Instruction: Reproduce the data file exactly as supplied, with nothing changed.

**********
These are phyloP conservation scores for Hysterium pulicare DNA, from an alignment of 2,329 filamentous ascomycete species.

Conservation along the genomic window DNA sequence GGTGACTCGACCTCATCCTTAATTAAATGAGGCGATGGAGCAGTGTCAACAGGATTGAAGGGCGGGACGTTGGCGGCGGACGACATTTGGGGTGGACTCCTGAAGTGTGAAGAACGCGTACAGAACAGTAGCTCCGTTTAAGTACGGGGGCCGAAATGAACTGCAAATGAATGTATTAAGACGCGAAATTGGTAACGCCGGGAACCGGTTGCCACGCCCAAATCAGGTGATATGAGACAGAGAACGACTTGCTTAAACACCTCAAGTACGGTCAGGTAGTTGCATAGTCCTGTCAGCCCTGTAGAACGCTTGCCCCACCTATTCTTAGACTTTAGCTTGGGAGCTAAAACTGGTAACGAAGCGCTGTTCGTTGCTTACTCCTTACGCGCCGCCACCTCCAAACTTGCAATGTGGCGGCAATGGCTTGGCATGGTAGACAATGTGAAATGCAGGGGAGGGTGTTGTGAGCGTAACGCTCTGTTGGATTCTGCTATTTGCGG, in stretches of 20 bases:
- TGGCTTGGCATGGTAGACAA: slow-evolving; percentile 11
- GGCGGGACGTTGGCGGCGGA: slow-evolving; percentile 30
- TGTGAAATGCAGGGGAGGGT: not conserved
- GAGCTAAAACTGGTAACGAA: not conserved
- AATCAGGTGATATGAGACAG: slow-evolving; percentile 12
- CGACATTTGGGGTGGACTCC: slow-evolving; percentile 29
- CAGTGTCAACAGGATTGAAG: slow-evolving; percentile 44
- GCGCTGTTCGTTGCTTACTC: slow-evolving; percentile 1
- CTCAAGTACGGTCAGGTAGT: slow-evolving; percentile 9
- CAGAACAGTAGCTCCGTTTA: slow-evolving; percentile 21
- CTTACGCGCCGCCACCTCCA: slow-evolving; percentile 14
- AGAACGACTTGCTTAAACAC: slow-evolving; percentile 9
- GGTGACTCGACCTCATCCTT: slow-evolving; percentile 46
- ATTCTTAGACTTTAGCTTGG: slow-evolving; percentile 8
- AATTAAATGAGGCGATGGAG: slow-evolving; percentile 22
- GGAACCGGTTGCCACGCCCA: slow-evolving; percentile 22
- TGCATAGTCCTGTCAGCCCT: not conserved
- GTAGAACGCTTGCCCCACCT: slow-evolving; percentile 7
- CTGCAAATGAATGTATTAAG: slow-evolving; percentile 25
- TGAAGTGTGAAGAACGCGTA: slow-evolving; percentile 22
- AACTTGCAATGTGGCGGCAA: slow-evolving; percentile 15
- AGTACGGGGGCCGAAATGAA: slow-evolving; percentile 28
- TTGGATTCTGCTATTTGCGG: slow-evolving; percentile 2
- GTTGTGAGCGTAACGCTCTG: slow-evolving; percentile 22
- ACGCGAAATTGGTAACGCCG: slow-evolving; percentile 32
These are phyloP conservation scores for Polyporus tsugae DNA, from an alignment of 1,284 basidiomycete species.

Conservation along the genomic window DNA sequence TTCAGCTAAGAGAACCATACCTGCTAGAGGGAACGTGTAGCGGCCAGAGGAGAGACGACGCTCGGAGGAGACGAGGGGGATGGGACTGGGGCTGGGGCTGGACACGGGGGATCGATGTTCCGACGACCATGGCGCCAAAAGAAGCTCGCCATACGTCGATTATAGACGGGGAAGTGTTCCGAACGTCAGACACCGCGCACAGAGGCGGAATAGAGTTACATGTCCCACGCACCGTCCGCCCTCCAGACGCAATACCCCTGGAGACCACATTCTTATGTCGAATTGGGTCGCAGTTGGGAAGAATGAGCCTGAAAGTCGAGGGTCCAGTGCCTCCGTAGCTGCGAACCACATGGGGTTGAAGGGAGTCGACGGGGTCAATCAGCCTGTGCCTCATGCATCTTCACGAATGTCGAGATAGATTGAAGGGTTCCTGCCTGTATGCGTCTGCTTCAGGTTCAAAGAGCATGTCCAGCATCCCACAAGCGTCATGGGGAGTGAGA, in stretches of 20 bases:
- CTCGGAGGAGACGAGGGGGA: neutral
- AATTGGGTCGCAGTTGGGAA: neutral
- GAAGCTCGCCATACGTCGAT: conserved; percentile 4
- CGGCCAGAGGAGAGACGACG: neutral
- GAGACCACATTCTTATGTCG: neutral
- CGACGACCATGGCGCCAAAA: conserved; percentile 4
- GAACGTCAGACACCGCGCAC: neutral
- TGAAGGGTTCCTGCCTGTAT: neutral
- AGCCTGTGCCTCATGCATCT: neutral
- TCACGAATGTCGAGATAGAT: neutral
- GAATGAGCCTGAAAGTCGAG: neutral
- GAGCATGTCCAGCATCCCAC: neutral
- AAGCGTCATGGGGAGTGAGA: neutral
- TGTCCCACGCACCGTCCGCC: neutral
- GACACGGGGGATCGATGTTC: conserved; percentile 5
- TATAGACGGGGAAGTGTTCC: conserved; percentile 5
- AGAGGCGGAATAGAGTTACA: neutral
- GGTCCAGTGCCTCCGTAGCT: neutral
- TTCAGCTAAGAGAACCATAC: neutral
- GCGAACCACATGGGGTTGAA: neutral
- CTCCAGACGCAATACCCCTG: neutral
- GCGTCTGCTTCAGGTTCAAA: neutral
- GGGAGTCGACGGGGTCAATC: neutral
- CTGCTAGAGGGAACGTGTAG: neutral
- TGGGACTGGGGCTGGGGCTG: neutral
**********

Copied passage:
These are phyloP conservation scores for Hysterium pulicare DNA, from an alignment of 2,329 filamentous ascomycete species.

Conservation along the genomic window DNA sequence GGTGACTCGACCTCATCCTTAATTAAATGAGGCGATGGAGCAGTGTCAACAGGATTGAAGGGCGGGACGTTGGCGGCGGACGACATTTGGGGTGGACTCCTGAAGTGTGAAGAACGCGTACAGAACAGTAGCTCCGTTTAAGTACGGGGGCCGAAATGAACTGCAAATGAATGTATTAAGACGCGAAATTGGTAACGCCGGGAACCGGTTGCCACGCCCAAATCAGGTGATATGAGACAGAGAACGACTTGCTTAAACACCTCAAGTACGGTCAGGTAGTTGCATAGTCCTGTCAGCCCTGTAGAACGCTTGCCCCACCTATTCTTAGACTTTAGCTTGGGAGCTAAAACTGGTAACGAAGCGCTGTTCGTTGCTTACTCCTTACGCGCCGCCACCTCCAAACTTGCAATGTGGCGGCAATGGCTTGGCATGGTAGACAATGTGAAATGCAGGGGAGGGTGTTGTGAGCGTAACGCTCTGTTGGATTCTGCTATTTGCGG, in stretches of 20 bases:
- TGGCTTGGCATGGTAGACAA: slow-evolving; percentile 11
- GGCGGGACGTTGGCGGCGGA: slow-evolving; percentile 30
- TGTGAAATGCAGGGGAGGGT: not conserved
- GAGCTAAAACTGGTAACGAA: not conserved
- AATCAGGTGATATGAGACAG: slow-evolving; percentile 12
- CGACATTTGGGGTGGACTCC: slow-evolving; percentile 29
- CAGTGTCAACAGGATTGAAG: slow-evolving; percentile 44
- GCGCTGTTCGTTGCTTACTC: slow-evolving; percentile 1
- CTCAAGTACGGTCAGGTAGT: slow-evolving; percentile 9
- CAGAACAGTAGCTCCGTTTA: slow-evolving; percentile 21
- CTTACGCGCCGCCACCTCCA: slow-evolving; percentile 14
- AGAACGACTTGCTTAAACAC: slow-evolving; percentile 9
- GGTGACTCGACCTCATCCTT: slow-evolving; percentile 46
- ATTCTTAGACTTTAGCTTGG: slow-evolving; percentile 8
- AATTAAATGAGGCGATGGAG: slow-evolving; percentile 22
- GGAACCGGTTGCCACGCCCA: slow-evolving; percentile 22
- TGCATAGTCCTGTCAGCCCT: not conserved
- GTAGAACGCTTGCCCCACCT: slow-evolving; percentile 7
- CTGCAAATGAATGTATTAAG: slow-evolving; percentile 25
- TGAAGTGTGAAGAACGCGTA: slow-evolving; percentile 22
- AACTTGCAATGTGGCGGCAA: slow-evolving; percentile 15
- AGTACGGGGGCCGAAATGAA: slow-evolving; percentile 28
- TTGGATTCTGCTATTTGCGG: slow-evolving; percentile 2
- GTTGTGAGCGTAACGCTCTG: slow-evolving; percentile 22
- ACGCGAAATTGGTAACGCCG: slow-evolving; percentile 32
These are phyloP conservation scores for Polyporus tsugae DNA, from an alignment of 1,284 basidiomycete species.

Conservation along the genomic window DNA sequence TTCAGCTAAGAGAACCATACCTGCTAGAGGGAACGTGTAGCGGCCAGAGGAGAGACGACGCTCGGAGGAGACGAGGGGGATGGGACTGGGGCTGGGGCTGGACACGGGGGATCGATGTTCCGACGACCATGGCGCCAAAAGAAGCTCGCCATACGTCGATTATAGACGGGGAAGTGTTCCGAACGTCAGACACCGCGCACAGAGGCGGAATAGAGTTACATGTCCCACGCACCGTCCGCCCTCCAGACGCAATACCCCTGGAGACCACATTCTTATGTCGAATTGGGTCGCAGTTGGGAAGAATGAGCCTGAAAGTCGAGGGTCCAGTGCCTCCGTAGCTGCGAACCACATGGGGTTGAAGGGAGTCGACGGGGTCAATCAGCCTGTGCCTCATGCATCTTCACGAATGTCGAGATAGATTGAAGGGTTCCTGCCTGTATGCGTCTGCTTCAGGTTCAAAGAGCATGTCCAGCATCCCACAAGCGTCATGGGGAGTGAGA, in stretches of 20 bases:
- CTCGGAGGAGACGAGGGGGA: neutral
- AATTGGGTCGCAGTTGGGAA: neutral
- GAAGCTCGCCATACGTCGAT: conserved; percentile 4
- CGGCCAGAGGAGAGACGACG: neutral
- GAGACCACATTCTTATGTCG: neutral
- CGACGACCATGGCGCCAAAA: conserved; percentile 4
- GAACGTCAGACACCGCGCAC: neutral
- TGAAGGGTTCCTGCCTGTAT: neutral
- AGCCTGTGCCTCATGCATCT: neutral
- TCACGAATGTCGAGATAGAT: neutral
- GAATGAGCCTGAAAGTCGAG: neutral
- GAGCATGTCCAGCATCCCAC: neutral
- AAGCGTCATGGGGAGTGAGA: neutral
- TGTCCCACGCACCGTCCGCC: neutral
- GACACGGGGGATCGATGTTC: conserved; percentile 5
- TATAGACGGGGAAGTGTTCC: conserved; percentile 5
- AGAGGCGGAATAGAGTTACA: neutral
- GGTCCAGTGCCTCCGTAGCT: neutral
- TTCAGCTAAGAGAACCATAC: neutral
- GCGAACCACATGGGGTTGAA: neutral
- CTCCAGACGCAATACCCCTG: neutral
- GCGTCTGCTTCAGGTTCAAA: neutral
- GGGAGTCGACGGGGTCAATC: neutral
- CTGCTAGAGGGAACGTGTAG: neutral
- TGGGACTGGGGCTGGGGCTG: neutral